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Effective April 14, 2015, the ambush election rule is “an unwelcome wake-up call” for some employers, according to Joel Barras, an attorney with Reed Smith in Philadelphia.
“The vast majority of employers are not ready,” Michael Lotito, an attorney with Littler in San Francisco and former chair of the board of directors for the Society for Human Resource Management, told SHRM Online. “Unions have done so little for so long in traditional organizing that many employers simply do not see the unions as a threat.”
He added, “Also, many employers are very comfortable in the relationship they have with their employees. Thus, there is a certain attitude that until unions begin to really take advantage of the new rule, it is reasonable to wait and see what will happen while the employer deals with the immediate fire of the day.”
“Many employers are not ready to deal with the immediate increased workload caused by the rule, such as the statement of position,” said Howard Bloom, an attorney with Jackson Lewis in Boston, and Philip Rosen, an attorney in Jackson Lewis’ New York City office, in an e-mail. “Some employers are developing preventive plans now so they can deal with the shortened time, but others are not. We think it is important for employers to develop their contingency plan now.”
The rule not only will dramatically shrink the time between the filing of a union election petition and the election, but it will impose new obligations on the employer, such as filing a detailed written position statement, noted Brian Hayes, a former member of the National Labor Relations Board (NLRB) and an attorney with Ogletree Deakins in Washington, D.C.
The statement must include the employer’s legal position regarding the petition, the proposed bargaining unit, the employee classifications that are included and/or excluded, and all other legal issues regarding the petition and election within approximately one week of the election petition, Hayes observed. “If an employer fails to raise any particular legal issue in this document it will have waived its right to do so later on,” he said.
“A few larger and more sophisticated employers have made some preparations for the advent of the rule. Most employers, however, have not,” Hayes remarked. “Smaller employers are particularly at risk of being caught unprepared. Adding to the problem is the fact that most union organizing these days already targets these same smaller employers.”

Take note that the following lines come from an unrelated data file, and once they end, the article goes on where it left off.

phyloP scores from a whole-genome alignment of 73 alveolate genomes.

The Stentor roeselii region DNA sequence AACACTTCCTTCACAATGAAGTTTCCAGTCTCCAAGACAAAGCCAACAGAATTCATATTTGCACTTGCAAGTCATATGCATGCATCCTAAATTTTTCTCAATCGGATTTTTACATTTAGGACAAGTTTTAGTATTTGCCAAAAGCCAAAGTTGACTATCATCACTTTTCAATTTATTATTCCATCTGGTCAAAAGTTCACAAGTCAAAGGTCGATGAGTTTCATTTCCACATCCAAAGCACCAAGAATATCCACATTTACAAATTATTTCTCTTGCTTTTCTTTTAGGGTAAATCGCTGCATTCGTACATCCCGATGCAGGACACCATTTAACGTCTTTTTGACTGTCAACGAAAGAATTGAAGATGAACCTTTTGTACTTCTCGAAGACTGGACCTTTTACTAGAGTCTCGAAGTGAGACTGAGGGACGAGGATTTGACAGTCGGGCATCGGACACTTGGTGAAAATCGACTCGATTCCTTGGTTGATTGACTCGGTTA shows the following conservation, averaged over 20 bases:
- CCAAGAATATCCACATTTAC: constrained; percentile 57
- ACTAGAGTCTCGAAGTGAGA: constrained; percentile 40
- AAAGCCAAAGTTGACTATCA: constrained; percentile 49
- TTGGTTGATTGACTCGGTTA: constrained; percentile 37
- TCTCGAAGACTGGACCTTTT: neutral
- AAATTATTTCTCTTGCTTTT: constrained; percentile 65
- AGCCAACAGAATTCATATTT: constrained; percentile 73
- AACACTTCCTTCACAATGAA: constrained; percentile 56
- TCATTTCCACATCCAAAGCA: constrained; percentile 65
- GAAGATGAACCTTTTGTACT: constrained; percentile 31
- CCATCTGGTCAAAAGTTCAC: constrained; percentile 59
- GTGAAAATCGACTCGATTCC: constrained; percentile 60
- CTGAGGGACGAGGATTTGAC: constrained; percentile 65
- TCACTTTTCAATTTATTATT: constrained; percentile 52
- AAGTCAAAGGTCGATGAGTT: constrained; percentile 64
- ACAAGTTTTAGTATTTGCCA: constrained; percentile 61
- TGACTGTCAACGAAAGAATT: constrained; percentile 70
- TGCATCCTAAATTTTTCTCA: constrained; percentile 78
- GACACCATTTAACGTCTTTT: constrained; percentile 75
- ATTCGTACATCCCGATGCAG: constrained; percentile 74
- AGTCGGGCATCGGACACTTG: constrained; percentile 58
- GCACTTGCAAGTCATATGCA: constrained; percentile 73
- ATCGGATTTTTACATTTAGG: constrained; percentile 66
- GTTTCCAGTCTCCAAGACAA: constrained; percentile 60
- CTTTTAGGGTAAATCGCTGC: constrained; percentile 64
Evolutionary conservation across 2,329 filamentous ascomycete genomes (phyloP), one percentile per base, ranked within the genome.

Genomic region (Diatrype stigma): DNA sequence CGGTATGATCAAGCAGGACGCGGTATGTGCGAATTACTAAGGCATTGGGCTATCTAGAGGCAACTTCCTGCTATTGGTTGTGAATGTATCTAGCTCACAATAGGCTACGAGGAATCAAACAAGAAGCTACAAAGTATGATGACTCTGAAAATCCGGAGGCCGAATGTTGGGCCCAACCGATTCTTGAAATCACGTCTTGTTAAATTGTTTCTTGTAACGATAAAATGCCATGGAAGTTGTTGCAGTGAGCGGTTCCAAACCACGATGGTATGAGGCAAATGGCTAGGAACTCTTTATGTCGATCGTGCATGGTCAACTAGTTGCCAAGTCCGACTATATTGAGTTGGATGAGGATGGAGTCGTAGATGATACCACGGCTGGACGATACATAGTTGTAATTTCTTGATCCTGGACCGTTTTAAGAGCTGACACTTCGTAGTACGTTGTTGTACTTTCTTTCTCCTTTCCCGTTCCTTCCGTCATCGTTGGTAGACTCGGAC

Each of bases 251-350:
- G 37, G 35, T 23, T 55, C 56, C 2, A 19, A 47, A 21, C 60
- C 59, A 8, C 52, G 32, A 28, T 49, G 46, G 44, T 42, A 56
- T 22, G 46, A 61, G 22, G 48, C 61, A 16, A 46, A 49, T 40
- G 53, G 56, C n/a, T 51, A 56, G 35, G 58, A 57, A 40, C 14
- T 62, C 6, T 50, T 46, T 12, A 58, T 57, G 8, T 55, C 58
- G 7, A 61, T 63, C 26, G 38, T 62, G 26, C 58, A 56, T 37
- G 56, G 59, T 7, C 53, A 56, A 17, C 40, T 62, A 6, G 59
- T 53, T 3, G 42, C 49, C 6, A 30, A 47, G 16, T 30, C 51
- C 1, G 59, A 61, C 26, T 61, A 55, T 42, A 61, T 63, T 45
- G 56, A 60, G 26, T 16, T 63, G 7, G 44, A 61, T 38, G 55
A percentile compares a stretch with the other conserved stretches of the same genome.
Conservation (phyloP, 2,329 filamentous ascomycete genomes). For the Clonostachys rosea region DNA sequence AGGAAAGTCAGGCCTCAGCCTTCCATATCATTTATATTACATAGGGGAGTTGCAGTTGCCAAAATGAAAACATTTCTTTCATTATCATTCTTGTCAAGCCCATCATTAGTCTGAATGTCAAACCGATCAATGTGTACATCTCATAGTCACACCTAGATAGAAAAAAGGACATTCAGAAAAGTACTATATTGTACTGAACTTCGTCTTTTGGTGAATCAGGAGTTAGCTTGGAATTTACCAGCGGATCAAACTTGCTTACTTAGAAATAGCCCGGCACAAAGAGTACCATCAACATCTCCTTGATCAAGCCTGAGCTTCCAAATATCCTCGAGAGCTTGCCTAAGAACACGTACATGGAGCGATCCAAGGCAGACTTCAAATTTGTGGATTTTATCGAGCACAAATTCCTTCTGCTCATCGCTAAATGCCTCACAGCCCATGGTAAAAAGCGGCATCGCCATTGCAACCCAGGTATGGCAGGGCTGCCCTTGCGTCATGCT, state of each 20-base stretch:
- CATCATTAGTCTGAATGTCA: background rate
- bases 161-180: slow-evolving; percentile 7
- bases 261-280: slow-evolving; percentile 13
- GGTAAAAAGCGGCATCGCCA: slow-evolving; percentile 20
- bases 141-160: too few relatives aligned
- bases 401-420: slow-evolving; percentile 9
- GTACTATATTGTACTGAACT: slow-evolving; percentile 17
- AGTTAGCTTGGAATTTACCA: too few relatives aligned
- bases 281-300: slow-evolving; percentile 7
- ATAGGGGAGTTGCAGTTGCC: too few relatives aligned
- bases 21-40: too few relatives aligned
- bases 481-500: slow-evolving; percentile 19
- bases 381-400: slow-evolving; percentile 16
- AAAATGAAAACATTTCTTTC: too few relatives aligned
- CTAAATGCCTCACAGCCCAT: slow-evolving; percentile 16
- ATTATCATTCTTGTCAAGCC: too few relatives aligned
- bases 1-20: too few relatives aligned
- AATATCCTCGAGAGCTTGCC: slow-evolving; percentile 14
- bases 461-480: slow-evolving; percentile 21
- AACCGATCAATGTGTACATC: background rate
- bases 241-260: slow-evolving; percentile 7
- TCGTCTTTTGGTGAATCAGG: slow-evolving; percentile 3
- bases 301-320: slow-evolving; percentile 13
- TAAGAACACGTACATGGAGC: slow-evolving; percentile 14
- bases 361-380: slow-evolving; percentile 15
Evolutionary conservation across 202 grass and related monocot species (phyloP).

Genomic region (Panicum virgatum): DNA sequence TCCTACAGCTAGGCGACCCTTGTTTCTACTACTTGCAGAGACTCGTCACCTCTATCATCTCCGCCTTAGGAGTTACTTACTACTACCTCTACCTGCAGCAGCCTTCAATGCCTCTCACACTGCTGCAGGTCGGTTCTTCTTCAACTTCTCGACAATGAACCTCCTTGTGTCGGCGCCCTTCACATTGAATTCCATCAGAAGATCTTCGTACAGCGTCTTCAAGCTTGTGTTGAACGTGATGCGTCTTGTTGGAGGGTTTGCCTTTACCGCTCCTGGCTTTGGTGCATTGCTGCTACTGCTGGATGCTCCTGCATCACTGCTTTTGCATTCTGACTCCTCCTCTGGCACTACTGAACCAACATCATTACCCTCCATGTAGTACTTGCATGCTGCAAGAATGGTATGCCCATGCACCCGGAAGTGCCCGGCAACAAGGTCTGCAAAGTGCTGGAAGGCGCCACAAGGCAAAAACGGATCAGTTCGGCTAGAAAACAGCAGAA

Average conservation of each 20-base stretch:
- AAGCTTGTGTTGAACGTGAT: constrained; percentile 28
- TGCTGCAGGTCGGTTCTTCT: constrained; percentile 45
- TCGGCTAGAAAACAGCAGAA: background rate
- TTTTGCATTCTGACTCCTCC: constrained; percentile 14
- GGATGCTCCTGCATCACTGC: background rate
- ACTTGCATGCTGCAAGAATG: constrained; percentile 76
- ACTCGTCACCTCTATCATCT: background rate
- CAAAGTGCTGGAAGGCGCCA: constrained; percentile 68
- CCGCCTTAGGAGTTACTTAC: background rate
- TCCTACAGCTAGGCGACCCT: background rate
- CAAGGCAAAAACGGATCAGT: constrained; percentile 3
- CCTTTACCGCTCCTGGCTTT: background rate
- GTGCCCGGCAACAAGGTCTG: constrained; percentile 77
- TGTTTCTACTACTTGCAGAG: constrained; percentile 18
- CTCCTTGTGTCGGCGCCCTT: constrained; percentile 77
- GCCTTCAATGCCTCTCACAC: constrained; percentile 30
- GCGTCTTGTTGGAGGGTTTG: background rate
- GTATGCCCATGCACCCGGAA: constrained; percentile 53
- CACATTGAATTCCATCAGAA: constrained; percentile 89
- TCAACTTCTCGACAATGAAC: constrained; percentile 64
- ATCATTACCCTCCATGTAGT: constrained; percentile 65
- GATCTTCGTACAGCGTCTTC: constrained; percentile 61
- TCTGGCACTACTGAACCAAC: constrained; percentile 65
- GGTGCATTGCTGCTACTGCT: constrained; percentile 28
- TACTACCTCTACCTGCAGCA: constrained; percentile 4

Hayes recommended that certain legal issues that have previously been dealt with only at the outset of a union campaign instead be considered right now.
“For example, who are actually a company’s legal ‘supervisors’ that are excluded from coverage under the NLRA [National Labor Relations Act]?” he asked. “What evidence is there to prove these individuals are legal ‘supervisors’? If there was a union vote, what would be the voting group which would provide the employer with the best chance to win? If a union were to win an election, what would be the optimal grouping of employees to cover under a collective bargaining agreement? How would we convince the NLRB that these groups constitute ‘an appropriate bargaining unit’?”
Identifying who is a supervisor is important not only because supervisors can’t vote in an NLRB election, but also because supervisors may be required to communicate the employer’s views on unionization in conversations with employees, Bloom and Rosen noted. “Nonsupervisors may not be asked by an employer to take on this communications role on behalf of the company,” they added.
Employers need to take steps to inoculate themselves from union organizing, and that primarily means focusing on communications with employees, where communications are a two-way street, according to Barras. Employers should “create a culture of respecting employees’ opinions. That takes away one of the biggest reasons companies unionize”—the feeling that employees don’t have a voice.
So, that means explaining in detail why the cost of health care is going up during open enrollment, for example. Or explaining why a company needs to undergo cost-containment, he added.
Employers also should periodically provide information on the downsides of unionization, such as paying dues and losing the direct connection to an employer and instead having to go through the union. But “you do not want to inundate employees or go overboard,“ Barras cautioned.
“Employers need to be far more proactive about continuously addressing the root causes of unionization,” Hayes said. “Employers will need to assure on an ongoing basis that wages and benefits are fair and competitive, that instances of supervisory or managerial dysfunction are promptly recognized and addressed, and that there is a meaningful work-based engagement with employees.”
“This is a pivotal moment for organized labor,” according to Bloom and Rosen. “The new rule’s shortened time frames help the labor movement, so it is a good opportunity for unions to try to win a larger share of the workforce. Unions have an impressive win rate now, but few elections are held. The new rule could tip the balance, resulting in more elections since the immediate return might be quicker. That—more elections—will be key, since the labor movement’s current win rate—almost two out of three elections—is already high.”
Allen Smith, J.D., is the manager of workplace law content for SHRM. Follow him
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